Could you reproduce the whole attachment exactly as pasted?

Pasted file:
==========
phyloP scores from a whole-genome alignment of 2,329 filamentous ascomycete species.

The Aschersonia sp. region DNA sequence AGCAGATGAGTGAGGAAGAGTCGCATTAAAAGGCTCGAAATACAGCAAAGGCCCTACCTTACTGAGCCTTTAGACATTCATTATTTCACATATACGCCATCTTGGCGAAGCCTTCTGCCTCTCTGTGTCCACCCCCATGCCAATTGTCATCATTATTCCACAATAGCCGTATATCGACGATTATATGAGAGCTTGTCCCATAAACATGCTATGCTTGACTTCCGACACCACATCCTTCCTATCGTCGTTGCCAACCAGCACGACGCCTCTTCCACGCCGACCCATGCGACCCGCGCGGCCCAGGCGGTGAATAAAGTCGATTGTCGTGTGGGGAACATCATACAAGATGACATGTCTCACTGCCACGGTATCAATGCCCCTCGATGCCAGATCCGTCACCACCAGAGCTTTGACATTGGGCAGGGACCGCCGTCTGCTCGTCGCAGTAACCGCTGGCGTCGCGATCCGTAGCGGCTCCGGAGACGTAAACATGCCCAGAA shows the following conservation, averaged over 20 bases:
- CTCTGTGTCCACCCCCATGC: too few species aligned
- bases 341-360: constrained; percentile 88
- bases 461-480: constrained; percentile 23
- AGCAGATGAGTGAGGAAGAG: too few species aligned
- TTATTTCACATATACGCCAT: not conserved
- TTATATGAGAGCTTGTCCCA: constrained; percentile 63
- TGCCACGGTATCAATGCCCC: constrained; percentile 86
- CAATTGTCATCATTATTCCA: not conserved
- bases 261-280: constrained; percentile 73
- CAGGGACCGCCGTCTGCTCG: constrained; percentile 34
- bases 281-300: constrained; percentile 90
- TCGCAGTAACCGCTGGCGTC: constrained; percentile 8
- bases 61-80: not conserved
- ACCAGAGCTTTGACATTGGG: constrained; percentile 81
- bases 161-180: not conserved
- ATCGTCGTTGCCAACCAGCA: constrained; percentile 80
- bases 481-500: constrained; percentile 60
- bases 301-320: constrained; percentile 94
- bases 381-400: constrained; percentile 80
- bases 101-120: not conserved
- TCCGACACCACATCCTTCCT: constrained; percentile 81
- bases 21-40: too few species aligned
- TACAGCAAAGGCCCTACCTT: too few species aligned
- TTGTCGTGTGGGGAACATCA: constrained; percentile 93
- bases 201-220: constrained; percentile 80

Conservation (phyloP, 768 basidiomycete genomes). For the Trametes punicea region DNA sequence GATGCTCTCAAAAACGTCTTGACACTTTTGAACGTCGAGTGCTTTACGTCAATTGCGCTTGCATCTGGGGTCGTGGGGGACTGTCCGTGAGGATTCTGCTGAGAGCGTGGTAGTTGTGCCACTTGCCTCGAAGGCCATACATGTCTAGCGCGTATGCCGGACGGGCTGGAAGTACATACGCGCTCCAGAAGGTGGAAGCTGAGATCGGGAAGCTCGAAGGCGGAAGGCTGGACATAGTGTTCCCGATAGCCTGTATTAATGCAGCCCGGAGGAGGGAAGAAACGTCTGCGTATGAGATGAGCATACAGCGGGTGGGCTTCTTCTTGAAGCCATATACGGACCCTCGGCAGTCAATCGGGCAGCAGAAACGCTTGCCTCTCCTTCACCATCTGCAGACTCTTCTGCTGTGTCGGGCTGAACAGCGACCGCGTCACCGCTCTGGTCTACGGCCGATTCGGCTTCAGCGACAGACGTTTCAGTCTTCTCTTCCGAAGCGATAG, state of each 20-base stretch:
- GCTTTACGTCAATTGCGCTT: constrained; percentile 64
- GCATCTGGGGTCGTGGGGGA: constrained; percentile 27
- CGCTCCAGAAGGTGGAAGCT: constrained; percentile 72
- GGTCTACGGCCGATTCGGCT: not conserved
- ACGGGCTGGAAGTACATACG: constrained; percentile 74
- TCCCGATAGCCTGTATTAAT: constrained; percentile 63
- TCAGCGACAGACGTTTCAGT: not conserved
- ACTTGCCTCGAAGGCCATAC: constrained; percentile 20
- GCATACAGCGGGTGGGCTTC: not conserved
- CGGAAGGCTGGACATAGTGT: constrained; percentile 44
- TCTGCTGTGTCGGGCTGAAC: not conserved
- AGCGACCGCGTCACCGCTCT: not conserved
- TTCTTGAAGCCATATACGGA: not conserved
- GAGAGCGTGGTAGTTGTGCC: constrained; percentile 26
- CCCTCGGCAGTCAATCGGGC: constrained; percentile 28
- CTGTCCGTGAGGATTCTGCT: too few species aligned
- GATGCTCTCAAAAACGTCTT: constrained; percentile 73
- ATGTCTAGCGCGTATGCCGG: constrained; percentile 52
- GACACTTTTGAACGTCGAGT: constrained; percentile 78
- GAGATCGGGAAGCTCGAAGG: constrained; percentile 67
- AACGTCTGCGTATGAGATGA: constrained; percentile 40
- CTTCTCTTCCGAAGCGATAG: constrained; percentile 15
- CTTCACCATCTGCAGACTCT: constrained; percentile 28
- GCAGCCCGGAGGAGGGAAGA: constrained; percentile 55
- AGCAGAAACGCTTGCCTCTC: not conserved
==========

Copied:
phyloP scores from a whole-genome alignment of 2,329 filamentous ascomycete species.

The Aschersonia sp. region DNA sequence AGCAGATGAGTGAGGAAGAGTCGCATTAAAAGGCTCGAAATACAGCAAAGGCCCTACCTTACTGAGCCTTTAGACATTCATTATTTCACATATACGCCATCTTGGCGAAGCCTTCTGCCTCTCTGTGTCCACCCCCATGCCAATTGTCATCATTATTCCACAATAGCCGTATATCGACGATTATATGAGAGCTTGTCCCATAAACATGCTATGCTTGACTTCCGACACCACATCCTTCCTATCGTCGTTGCCAACCAGCACGACGCCTCTTCCACGCCGACCCATGCGACCCGCGCGGCCCAGGCGGTGAATAAAGTCGATTGTCGTGTGGGGAACATCATACAAGATGACATGTCTCACTGCCACGGTATCAATGCCCCTCGATGCCAGATCCGTCACCACCAGAGCTTTGACATTGGGCAGGGACCGCCGTCTGCTCGTCGCAGTAACCGCTGGCGTCGCGATCCGTAGCGGCTCCGGAGACGTAAACATGCCCAGAA shows the following conservation, averaged over 20 bases:
- CTCTGTGTCCACCCCCATGC: too few species aligned
- bases 341-360: constrained; percentile 88
- bases 461-480: constrained; percentile 23
- AGCAGATGAGTGAGGAAGAG: too few species aligned
- TTATTTCACATATACGCCAT: not conserved
- TTATATGAGAGCTTGTCCCA: constrained; percentile 63
- TGCCACGGTATCAATGCCCC: constrained; percentile 86
- CAATTGTCATCATTATTCCA: not conserved
- bases 261-280: constrained; percentile 73
- CAGGGACCGCCGTCTGCTCG: constrained; percentile 34
- bases 281-300: constrained; percentile 90
- TCGCAGTAACCGCTGGCGTC: constrained; percentile 8
- bases 61-80: not conserved
- ACCAGAGCTTTGACATTGGG: constrained; percentile 81
- bases 161-180: not conserved
- ATCGTCGTTGCCAACCAGCA: constrained; percentile 80
- bases 481-500: constrained; percentile 60
- bases 301-320: constrained; percentile 94
- bases 381-400: constrained; percentile 80
- bases 101-120: not conserved
- TCCGACACCACATCCTTCCT: constrained; percentile 81
- bases 21-40: too few species aligned
- TACAGCAAAGGCCCTACCTT: too few species aligned
- TTGTCGTGTGGGGAACATCA: constrained; percentile 93
- bases 201-220: constrained; percentile 80

Conservation (phyloP, 768 basidiomycete genomes). For the Trametes punicea region DNA sequence GATGCTCTCAAAAACGTCTTGACACTTTTGAACGTCGAGTGCTTTACGTCAATTGCGCTTGCATCTGGGGTCGTGGGGGACTGTCCGTGAGGATTCTGCTGAGAGCGTGGTAGTTGTGCCACTTGCCTCGAAGGCCATACATGTCTAGCGCGTATGCCGGACGGGCTGGAAGTACATACGCGCTCCAGAAGGTGGAAGCTGAGATCGGGAAGCTCGAAGGCGGAAGGCTGGACATAGTGTTCCCGATAGCCTGTATTAATGCAGCCCGGAGGAGGGAAGAAACGTCTGCGTATGAGATGAGCATACAGCGGGTGGGCTTCTTCTTGAAGCCATATACGGACCCTCGGCAGTCAATCGGGCAGCAGAAACGCTTGCCTCTCCTTCACCATCTGCAGACTCTTCTGCTGTGTCGGGCTGAACAGCGACCGCGTCACCGCTCTGGTCTACGGCCGATTCGGCTTCAGCGACAGACGTTTCAGTCTTCTCTTCCGAAGCGATAG, state of each 20-base stretch:
- GCTTTACGTCAATTGCGCTT: constrained; percentile 64
- GCATCTGGGGTCGTGGGGGA: constrained; percentile 27
- CGCTCCAGAAGGTGGAAGCT: constrained; percentile 72
- GGTCTACGGCCGATTCGGCT: not conserved
- ACGGGCTGGAAGTACATACG: constrained; percentile 74
- TCCCGATAGCCTGTATTAAT: constrained; percentile 63
- TCAGCGACAGACGTTTCAGT: not conserved
- ACTTGCCTCGAAGGCCATAC: constrained; percentile 20
- GCATACAGCGGGTGGGCTTC: not conserved
- CGGAAGGCTGGACATAGTGT: constrained; percentile 44
- TCTGCTGTGTCGGGCTGAAC: not conserved
- AGCGACCGCGTCACCGCTCT: not conserved
- TTCTTGAAGCCATATACGGA: not conserved
- GAGAGCGTGGTAGTTGTGCC: constrained; percentile 26
- CCCTCGGCAGTCAATCGGGC: constrained; percentile 28
- CTGTCCGTGAGGATTCTGCT: too few species aligned
- GATGCTCTCAAAAACGTCTT: constrained; percentile 73
- ATGTCTAGCGCGTATGCCGG: constrained; percentile 52
- GACACTTTTGAACGTCGAGT: constrained; percentile 78
- GAGATCGGGAAGCTCGAAGG: constrained; percentile 67
- AACGTCTGCGTATGAGATGA: constrained; percentile 40
- CTTCTCTTCCGAAGCGATAG: constrained; percentile 15
- CTTCACCATCTGCAGACTCT: constrained; percentile 28
- GCAGCCCGGAGGAGGGAAGA: constrained; percentile 55
- AGCAGAAACGCTTGCCTCTC: not conserved